The Markethill demonstration, with its ominous reminder of the fate of previous unionist parties attempting compromise, has set out a marker for Jeffrey Donaldson. Provided that his leadership survives an accusation that he recently contemplated deserting the DUP in favour of the Ulster Unionist Party, he will face two equally desperate scenarios.
On the one hand, he must force the European Union to back down and abandon the protocol. The likelihood of the EU capitulating was always slim. With Boris Johnson now under pressure to maintain NATO unity in relation to Ukraine, the chances of Brussels rolling over are next to nil.
If, as seems likely, he fails to remove the protocol, Donaldson will be forced to continue boycotting the institutions. Otherwise he risks conceding ground to the neo-Paisleyites and is therefore caught in the classic dilemma of damned if he does and damned if he doesn’t. The result is political deadlock, in the short term at least. Even should some contrivance facilitate the formation of a new Executive, its durability will always be in doubt.
In the light of the above, it is impossible to avoid the conclusion, identified on many occasions in the pages of this publication, that the North is a failed political entity and one beyond permanent repair. At the root of the problem is the fact that it cannot achieve the type of constitutional and governmental consensus that allows other political entities to function when under stress. With a large and ever-increasing percentage of the Six-County electorate rejecting the very legitimacy of the state, normal politics cannot happen.
Consequently, even mundane issues frequently acquire a distorted significance. Take, for example, the matter of retaining free access to lateral-flow tests. Notwithstanding being supported by most parties, including a unionist minister of health, the aforementioned Sammy Wilson has argued for following the lead set by England and charging for the service. His thinking is not so much neoliberal-influenced as a desire to be seen to stay in step with the English.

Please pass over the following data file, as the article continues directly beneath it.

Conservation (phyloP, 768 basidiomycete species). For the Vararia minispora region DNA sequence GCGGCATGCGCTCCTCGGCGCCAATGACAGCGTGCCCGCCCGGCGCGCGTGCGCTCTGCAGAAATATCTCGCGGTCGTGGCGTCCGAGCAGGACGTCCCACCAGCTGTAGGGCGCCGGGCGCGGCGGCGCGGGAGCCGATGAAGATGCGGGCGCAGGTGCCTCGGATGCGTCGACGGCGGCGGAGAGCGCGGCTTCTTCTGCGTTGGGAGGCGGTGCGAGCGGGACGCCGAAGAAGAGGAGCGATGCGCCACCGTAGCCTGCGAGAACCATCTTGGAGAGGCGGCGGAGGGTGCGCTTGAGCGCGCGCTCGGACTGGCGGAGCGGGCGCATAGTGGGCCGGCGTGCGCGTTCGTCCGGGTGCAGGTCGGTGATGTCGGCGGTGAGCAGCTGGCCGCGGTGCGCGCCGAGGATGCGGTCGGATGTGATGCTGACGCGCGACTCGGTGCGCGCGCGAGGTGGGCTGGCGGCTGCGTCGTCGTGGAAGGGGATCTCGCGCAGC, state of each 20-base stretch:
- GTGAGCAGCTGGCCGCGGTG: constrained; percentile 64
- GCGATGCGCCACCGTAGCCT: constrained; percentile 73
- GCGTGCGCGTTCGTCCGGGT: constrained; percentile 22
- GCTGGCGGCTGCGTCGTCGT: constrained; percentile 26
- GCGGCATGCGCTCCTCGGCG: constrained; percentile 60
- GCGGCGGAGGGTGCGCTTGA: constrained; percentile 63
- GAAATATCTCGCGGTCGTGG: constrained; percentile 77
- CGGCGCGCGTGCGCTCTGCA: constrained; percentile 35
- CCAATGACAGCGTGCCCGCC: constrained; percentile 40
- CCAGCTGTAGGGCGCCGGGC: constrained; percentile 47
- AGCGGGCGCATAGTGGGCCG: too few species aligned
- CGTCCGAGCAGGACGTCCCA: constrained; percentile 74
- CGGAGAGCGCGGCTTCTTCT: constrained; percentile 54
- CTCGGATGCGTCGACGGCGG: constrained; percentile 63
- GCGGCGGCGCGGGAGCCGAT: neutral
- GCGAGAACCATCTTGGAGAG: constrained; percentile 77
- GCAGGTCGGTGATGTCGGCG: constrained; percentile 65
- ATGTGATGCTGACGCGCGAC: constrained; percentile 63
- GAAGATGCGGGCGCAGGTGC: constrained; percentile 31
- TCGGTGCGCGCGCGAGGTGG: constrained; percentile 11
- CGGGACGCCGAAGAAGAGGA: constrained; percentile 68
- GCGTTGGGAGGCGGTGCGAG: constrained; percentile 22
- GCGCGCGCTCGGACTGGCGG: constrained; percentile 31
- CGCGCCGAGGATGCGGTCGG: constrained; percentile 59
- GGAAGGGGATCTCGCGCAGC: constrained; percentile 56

Under such conditions, the Six-County entity will continue to stumble between administrative inertia and administrative fiasco until eventually and inevitably it arrives at a critical meltdown point. This final stage will come as a result of changing demographics and the fundamental, insuperable obstacles posed by irreconcilable constitutional objectives. This is not speculation: it is a hard-headed analysis based on readily available evidence.
How socialist republicanism responds to this situation is important. While nothing is ever inevitable, it is irresponsible to ignore concrete realities. Nor should there be room for wishful thinking. The North is a failed and dysfunctional political entity, offering no realistic prospect of an internal solution that can overcome its flawed creation.
The best contribution we can make at this point is to insist that this reality is publicly highlighted and expounded upon and to ensure that the implications are not ignored. In the course of this discourse we must seize the opportunity to promote the only permanent solution to the issue: an end to partition and the building of a workers’ republic throughout the whole of Ireland.